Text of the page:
Lay That Trumpet In Our Hands Analysis

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It seems as though the Civil Rights Movement for African America rights was a never-ending battle. The time period that was the heart of the movement was in the 1950s and the 1960s. Numerous African American civilians participated in multiple ways to obtain the rights that should have been guaranteed to them. Although, main historical figures such as Martin Luther King Jr. and Malcolm X succeeded in progression to the Civil Rights Act; state and local figures such as Harry T. Moore and the Foot Soldiers of St. Augustine were critical assets to the Civil Rights Movement as well. Lay That Trumpet In Our Hands by Susan Carol McCarthy is about the Florida Civil Rights Movement. The story is about a young girl and her family fighting through a…show more content…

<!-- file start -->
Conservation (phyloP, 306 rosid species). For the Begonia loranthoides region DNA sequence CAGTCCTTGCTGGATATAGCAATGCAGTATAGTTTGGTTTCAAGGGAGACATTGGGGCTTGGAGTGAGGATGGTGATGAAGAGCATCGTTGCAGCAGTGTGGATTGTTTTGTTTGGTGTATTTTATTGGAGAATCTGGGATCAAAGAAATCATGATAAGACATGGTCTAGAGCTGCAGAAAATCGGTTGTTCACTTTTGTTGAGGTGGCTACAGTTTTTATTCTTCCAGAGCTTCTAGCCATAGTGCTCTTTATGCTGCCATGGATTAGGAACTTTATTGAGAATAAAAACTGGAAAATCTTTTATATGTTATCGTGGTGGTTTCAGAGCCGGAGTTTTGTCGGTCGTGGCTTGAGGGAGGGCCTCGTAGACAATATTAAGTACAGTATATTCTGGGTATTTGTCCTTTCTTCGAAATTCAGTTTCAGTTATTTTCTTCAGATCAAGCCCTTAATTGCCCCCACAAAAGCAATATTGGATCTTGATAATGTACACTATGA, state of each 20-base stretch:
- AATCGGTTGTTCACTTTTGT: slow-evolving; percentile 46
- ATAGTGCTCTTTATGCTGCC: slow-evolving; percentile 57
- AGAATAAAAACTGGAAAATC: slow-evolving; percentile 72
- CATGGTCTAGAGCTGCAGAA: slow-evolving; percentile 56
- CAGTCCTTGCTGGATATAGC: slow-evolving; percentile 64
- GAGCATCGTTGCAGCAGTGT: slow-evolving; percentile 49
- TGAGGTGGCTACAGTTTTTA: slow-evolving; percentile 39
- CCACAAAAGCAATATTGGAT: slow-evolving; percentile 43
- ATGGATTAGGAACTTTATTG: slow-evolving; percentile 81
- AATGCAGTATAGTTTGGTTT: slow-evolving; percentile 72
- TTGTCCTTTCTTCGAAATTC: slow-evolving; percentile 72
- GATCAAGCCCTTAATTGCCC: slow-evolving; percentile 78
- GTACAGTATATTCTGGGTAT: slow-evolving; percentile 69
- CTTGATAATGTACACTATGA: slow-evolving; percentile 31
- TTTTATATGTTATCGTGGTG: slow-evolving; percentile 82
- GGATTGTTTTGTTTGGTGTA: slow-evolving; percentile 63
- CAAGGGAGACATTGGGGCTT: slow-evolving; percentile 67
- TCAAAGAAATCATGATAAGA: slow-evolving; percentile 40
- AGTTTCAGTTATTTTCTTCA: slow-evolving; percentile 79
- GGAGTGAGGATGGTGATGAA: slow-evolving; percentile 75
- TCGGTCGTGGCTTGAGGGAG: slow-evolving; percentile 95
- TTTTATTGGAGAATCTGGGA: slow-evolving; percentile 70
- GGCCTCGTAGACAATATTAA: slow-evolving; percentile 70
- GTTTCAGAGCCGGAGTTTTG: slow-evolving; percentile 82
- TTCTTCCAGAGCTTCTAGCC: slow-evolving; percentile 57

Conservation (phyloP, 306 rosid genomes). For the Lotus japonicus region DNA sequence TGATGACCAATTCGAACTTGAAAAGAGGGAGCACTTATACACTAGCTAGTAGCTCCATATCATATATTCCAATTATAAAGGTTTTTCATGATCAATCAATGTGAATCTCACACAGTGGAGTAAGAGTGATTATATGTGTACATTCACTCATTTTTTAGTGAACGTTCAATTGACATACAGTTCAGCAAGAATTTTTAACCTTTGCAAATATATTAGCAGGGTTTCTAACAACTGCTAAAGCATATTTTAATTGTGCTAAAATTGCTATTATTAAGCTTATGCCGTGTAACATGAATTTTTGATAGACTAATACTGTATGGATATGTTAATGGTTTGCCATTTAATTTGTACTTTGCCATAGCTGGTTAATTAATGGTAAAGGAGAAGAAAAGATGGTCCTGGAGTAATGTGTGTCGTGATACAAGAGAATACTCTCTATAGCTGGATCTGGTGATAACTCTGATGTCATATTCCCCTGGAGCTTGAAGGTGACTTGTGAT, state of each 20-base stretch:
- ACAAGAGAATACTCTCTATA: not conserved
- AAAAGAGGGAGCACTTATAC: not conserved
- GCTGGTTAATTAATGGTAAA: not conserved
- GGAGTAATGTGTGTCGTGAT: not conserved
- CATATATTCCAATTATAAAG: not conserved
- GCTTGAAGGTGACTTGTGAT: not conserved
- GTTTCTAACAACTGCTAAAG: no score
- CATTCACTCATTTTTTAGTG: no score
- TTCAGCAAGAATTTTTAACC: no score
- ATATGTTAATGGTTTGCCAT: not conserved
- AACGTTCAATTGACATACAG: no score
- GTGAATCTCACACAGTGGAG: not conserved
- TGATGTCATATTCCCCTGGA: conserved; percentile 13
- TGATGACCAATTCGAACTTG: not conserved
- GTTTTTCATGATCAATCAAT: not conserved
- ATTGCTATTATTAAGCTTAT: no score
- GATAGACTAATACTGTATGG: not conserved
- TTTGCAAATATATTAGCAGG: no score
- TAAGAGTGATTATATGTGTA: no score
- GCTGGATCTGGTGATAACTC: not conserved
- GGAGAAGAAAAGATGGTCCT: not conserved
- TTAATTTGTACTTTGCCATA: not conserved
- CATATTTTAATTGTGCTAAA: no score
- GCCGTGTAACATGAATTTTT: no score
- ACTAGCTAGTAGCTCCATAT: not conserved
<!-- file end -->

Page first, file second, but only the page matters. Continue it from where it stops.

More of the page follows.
Augustine is an extremely known historical town. Mainly known for the Spanish Conquistadors building their famous Castillo de San Marcos fort. However, what many people don’t know is the fight for Civil Rights that took place in this historic town. This town in Northeast Florida is a monumental example of the struggle African Americans had to face to acquire their rights. The Foot Soldiers were not an exclusive group of people fighting for their rights; it was a community side by side fighting for what was right. The Foot Soldiers broke boundaries that had not been broken in St. Augustine. From The Heroic Stories of the St. Augustine Foot Soldiers, it is put as “The Foot Soldiers monument in the historic downtown plaza of St. Augustine, Florida is dedicated to those whose names are not yet written in the history books, whose faces are not yet depicted on postage stamps, whose statues are not yet in our public parks, who are not yet celebrated with street signs in their honor.”9 The St. Augustine Foot Soldiers could be compared to the people activists in Alabama during their sit ins etc. Something that activists would endeavor on would be Beach Wade-ins. These Wade-ins are essentially how the Foot Soldiers handled the segregation of the beaches. Fred Martin recalls one of these Wade-ins at where a young man Arthur Funderburk was approaching the “white only” part of the beach when a group of men came towards him with clubs and things of that sort. He says a young girl that they called JoJo came in between the Arthur and one of the men exclaiming “You want to hit someone black. Well, hit me, not him. Go ahead, hit me.”10 People were willing protect each other to get a point across. JoJo in this situation was trying to see if the man would hit her or not. Another miraculous thing about the Foot Soldiers is that it was just not African Americans protesting or participating in rallies it was also white people as well. There were as well Mass Sit-ins that occurred in
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